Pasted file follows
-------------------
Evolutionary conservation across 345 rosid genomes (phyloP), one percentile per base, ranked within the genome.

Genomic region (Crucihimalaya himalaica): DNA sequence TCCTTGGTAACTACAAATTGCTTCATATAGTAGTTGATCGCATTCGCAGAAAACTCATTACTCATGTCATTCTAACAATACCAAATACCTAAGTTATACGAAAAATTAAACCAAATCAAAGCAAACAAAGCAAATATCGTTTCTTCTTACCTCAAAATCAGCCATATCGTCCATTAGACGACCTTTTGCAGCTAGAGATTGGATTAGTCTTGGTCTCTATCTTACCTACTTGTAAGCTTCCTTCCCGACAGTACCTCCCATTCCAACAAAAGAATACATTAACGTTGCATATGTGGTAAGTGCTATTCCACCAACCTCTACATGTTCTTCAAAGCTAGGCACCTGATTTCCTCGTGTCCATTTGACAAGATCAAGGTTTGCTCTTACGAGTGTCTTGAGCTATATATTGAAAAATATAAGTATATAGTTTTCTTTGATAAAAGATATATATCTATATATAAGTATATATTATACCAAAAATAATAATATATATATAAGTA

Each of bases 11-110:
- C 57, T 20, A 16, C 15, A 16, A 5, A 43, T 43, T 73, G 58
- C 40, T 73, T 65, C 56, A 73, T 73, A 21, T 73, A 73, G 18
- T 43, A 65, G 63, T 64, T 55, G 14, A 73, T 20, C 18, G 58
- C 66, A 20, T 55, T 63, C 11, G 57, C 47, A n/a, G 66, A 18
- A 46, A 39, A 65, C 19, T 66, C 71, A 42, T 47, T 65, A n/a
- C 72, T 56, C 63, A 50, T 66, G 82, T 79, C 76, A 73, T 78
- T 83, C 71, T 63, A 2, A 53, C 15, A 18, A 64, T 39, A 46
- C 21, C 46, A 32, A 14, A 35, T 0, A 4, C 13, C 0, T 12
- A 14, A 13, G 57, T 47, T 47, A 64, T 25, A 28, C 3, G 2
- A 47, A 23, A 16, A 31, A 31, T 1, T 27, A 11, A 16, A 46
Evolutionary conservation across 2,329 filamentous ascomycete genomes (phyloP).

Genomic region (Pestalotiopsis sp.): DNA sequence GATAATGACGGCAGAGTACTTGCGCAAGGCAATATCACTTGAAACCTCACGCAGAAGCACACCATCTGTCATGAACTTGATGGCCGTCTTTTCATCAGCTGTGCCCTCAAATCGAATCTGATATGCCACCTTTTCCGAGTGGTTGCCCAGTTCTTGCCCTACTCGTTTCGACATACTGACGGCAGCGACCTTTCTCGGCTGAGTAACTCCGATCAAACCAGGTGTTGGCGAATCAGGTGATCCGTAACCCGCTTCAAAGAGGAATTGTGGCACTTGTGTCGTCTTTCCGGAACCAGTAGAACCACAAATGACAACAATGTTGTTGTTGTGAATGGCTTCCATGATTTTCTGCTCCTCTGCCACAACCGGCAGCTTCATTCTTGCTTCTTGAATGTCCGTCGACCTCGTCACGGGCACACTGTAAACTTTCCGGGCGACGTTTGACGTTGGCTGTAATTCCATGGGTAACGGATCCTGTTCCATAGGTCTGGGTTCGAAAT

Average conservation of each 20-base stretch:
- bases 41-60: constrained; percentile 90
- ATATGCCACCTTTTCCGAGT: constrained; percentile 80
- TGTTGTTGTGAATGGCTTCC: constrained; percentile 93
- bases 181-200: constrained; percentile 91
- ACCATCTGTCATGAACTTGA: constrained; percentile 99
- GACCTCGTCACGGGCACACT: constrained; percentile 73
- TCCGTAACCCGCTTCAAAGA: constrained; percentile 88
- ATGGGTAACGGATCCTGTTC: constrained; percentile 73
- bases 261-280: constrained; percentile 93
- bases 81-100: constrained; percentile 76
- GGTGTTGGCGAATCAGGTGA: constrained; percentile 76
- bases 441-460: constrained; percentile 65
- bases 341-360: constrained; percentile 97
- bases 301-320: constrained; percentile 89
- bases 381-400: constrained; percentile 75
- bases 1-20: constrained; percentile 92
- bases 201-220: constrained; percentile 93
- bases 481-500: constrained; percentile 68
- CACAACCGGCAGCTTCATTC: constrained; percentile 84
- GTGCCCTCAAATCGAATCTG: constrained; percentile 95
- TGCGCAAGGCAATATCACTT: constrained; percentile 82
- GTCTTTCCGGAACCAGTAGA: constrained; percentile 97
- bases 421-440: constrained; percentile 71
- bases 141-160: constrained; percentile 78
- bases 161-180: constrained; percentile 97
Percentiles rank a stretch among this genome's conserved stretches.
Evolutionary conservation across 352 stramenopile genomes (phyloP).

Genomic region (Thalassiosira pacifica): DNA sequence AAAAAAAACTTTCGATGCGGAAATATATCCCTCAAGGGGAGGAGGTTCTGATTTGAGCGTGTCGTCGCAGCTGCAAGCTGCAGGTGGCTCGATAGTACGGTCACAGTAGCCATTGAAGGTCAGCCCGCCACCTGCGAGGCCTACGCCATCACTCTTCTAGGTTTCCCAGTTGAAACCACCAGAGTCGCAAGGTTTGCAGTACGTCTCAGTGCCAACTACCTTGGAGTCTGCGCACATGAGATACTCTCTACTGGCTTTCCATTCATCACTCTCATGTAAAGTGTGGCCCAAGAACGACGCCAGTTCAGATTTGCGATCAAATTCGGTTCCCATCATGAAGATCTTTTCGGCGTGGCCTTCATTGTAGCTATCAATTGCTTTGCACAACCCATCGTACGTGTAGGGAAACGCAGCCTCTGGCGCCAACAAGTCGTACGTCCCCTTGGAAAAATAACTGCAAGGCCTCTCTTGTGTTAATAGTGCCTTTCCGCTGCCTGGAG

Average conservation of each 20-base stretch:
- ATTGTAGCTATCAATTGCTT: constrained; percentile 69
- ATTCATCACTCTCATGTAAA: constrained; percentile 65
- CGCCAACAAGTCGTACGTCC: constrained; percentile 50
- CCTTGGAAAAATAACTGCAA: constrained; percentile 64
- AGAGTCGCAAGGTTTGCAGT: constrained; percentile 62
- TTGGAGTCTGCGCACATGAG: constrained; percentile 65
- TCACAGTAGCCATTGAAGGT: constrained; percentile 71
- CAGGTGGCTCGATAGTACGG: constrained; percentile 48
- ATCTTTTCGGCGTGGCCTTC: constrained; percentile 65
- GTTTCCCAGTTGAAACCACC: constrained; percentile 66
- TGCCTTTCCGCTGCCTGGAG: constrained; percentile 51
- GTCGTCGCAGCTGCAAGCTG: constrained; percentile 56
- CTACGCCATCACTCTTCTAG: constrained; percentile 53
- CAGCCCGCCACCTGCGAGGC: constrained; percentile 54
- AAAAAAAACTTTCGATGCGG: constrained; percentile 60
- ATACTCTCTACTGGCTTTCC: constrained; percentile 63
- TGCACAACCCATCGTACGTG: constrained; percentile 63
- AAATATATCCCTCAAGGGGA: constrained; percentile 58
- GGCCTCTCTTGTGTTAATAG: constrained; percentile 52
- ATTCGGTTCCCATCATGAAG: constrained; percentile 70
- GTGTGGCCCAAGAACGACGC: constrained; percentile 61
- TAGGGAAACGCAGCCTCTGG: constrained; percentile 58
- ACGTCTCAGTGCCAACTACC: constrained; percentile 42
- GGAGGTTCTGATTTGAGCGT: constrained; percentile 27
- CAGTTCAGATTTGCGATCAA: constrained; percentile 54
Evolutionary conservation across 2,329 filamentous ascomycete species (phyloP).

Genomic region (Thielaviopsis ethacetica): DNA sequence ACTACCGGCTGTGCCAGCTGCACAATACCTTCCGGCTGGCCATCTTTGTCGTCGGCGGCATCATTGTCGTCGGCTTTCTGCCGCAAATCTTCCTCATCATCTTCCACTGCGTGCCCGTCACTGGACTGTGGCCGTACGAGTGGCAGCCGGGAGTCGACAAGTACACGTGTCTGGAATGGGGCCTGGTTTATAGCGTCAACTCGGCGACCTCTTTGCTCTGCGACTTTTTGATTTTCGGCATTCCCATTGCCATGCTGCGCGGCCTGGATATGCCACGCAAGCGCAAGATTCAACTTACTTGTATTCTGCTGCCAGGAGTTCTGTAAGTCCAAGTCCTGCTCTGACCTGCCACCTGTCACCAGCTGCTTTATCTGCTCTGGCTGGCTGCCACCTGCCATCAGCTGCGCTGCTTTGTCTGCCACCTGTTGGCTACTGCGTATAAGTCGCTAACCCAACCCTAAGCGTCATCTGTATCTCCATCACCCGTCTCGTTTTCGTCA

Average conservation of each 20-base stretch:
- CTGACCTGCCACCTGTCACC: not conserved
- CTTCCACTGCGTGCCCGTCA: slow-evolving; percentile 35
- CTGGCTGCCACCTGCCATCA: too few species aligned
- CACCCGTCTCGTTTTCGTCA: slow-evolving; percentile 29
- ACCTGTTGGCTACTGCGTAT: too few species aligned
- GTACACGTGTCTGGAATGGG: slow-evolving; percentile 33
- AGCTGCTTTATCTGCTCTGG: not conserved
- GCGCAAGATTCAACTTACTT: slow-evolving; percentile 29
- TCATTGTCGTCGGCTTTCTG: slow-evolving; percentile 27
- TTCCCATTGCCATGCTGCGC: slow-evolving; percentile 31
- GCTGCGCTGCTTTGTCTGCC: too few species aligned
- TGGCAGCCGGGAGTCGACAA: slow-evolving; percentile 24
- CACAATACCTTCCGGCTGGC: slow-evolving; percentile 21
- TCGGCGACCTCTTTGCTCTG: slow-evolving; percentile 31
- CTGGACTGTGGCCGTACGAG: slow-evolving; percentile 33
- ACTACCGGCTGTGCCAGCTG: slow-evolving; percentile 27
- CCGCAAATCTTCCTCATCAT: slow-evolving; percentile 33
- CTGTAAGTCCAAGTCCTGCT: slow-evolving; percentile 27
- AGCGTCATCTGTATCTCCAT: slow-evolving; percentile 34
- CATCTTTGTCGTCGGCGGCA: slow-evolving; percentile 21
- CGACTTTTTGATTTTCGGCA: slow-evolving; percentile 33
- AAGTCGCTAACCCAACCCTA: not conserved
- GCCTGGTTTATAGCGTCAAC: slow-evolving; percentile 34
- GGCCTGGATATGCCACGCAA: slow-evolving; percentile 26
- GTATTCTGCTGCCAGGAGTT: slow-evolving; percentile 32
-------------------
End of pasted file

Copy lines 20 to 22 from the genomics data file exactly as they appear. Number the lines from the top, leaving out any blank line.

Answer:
- bases 181-200: constrained; percentile 91
- ACCATCTGTCATGAACTTGA: constrained; percentile 99
- GACCTCGTCACGGGCACACT: constrained; percentile 73